Saturday, April 26, 2014

Google Street View Captures the Evolution of Complete Streets in NJ

If you subscribe to Streetsblog then you may have seen the latest entry looking at Google Map's new Street View archive, which lets look at street view images back to 2007. It shows some exemplary before and after shots of bike, pedestrian and transit improvements to streets in Indianapolis, New York and Cleveland. So let's look at a few transformations right here in New Jersey.

Trenton - Warren St (Lincoln Hwy) and Livingston St

A wide poorly marked street was transformed with a roundabout, landscaping and bike lanes.

Ocean City/Somers Point - Route 52 Causeway

Before the opening of the causeway bicycles and pedestrians were banned from using this bridge. This project is NJDOT's crown jewel.

Highlands/Sea Bright/Sandy Hook - Route 36 Bridge

NJDOT's first large scale complete streets project, not as evolved as the Ocean City bridge but a major improvement nonetheless. Also provides a critical connection between the Henry Hudson Trail in Highlands with the Sandy Hook Bikeway.

Woodbury - Rt 45/Broad St

NJDOT's makeover of Woodbury's commercial street is a classic road diet with some nice touches at the intersections. Door zone bike lanes will continue to be an issue with this configuration until the political will evolves to permit the reduction of on street parking.

Wayne - Ratzer Rd

I wanted to include this to show that making over a street doesn't have to involve major construction project. Simply changing the paint after resurfacing a road is the easiest and most common way to improve a street.

Sunday, April 13, 2014

Barnegat Branch Rail Trail Bridges Into Lacey

The momentum to complete the Barnegat Branch Rail Trail in Central Ocean County continues with a new section between Waretown and Forked River that opened quietly in late fall of 2013. On Saturday this former no mans land around the Oyster Creek Nuclear Plant was teeming with cyclists, joggers, dog walkers. And it was more than people out for nice walk or ride.  I observed perhaps a dozen trail users accessing local shopping centers and NJ TRANSIT bus stops along the adjacent Route 9.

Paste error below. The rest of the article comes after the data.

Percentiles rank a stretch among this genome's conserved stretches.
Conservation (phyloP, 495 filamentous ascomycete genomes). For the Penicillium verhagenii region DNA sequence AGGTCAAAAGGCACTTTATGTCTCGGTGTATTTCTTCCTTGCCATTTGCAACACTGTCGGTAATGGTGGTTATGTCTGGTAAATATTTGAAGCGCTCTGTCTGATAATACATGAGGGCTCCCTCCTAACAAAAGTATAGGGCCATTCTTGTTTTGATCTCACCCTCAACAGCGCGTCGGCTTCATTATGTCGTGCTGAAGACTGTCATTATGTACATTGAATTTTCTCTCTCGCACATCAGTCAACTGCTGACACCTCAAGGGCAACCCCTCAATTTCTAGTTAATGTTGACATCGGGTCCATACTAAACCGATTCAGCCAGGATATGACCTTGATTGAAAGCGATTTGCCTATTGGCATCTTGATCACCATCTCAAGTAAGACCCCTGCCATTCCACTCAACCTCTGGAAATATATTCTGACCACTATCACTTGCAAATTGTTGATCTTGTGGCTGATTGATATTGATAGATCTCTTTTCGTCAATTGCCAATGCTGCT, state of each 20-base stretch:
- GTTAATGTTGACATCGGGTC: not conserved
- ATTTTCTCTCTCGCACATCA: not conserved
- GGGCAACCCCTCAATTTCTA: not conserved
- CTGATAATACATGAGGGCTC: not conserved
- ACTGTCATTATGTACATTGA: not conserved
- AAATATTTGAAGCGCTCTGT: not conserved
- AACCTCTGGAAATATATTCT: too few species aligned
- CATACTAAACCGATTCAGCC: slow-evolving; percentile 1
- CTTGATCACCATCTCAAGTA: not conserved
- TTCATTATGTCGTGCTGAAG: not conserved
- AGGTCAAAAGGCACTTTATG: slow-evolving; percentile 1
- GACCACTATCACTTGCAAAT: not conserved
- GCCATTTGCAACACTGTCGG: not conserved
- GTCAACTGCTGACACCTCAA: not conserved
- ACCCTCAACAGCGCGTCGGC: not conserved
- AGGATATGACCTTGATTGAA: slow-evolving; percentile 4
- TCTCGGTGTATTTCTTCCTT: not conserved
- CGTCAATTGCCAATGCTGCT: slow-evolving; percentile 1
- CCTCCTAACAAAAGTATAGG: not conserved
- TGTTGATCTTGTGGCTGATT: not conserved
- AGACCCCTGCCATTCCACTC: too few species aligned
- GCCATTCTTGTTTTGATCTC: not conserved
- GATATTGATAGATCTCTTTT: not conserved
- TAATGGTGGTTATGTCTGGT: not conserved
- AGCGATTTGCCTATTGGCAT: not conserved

Rebuilt Abandoned RR Bridge over Oyster Creek

The south end of the trail now extends 7 miles from just north of Bay Avenue in Barnegat Township to just south of Lacey Rd in Lacey Township. Other completed sections are in Beachwood Boro and Berkeley Township. When completed the trail will stretch 15 miles to downtown Toms River. The surface is mostly a packed stone dust aggregate but paved at the road intersections along with boardwalk bridges. I doubt if anyone with bike tires wider than 23mm (.9 inches) will have an issue with this trail.

But the key segment that will connect the Lacey section with the north end has proven to the most explosive. For more than a decade Township officials have fought for and finally won to convert the abandoned Barnegat Branch line into a new road (Railroad Ave extension). This road is envisioned as a bypass for Route 9 and opposition to the road in favor of the converting the rail to a trail was well organized but in the end the Township voted in leadership that favored the road in 2012. The plan moved forward when NJ DEP issued a permit for the road in August of 2013.

The trail is planned to built as a sidepath along this stretch of road but one has to wonder if the outcome would have been different if the southern half of the trail was completed before the 2012 election. 

Regardless, there is a long way to go before the completion of Railroad Avenue, the final design (which will give an estimate closer to the real cost) has not been completed. The Township has a complete streets policy and this is one project that we will be monitoring to see if this local project made from scratch walks the walk.

Thursday, April 03, 2014

10 Miles of Bike Lanes and Continuous Sidewalks for Route 35

NJDOT announced the complete streets plans for Route 35 which includes 10 miles of bike lanes, six of which are buffered (note the left frame) and 12 miles of continuous sidewalk with ADA compliant curb cuts, crosswalks and countdown signals. This may turn out be one of the largest complete streets reconstruction projects in the Country. To learn more go to this article on the Tri State Transportation Campaign's MTR Blog.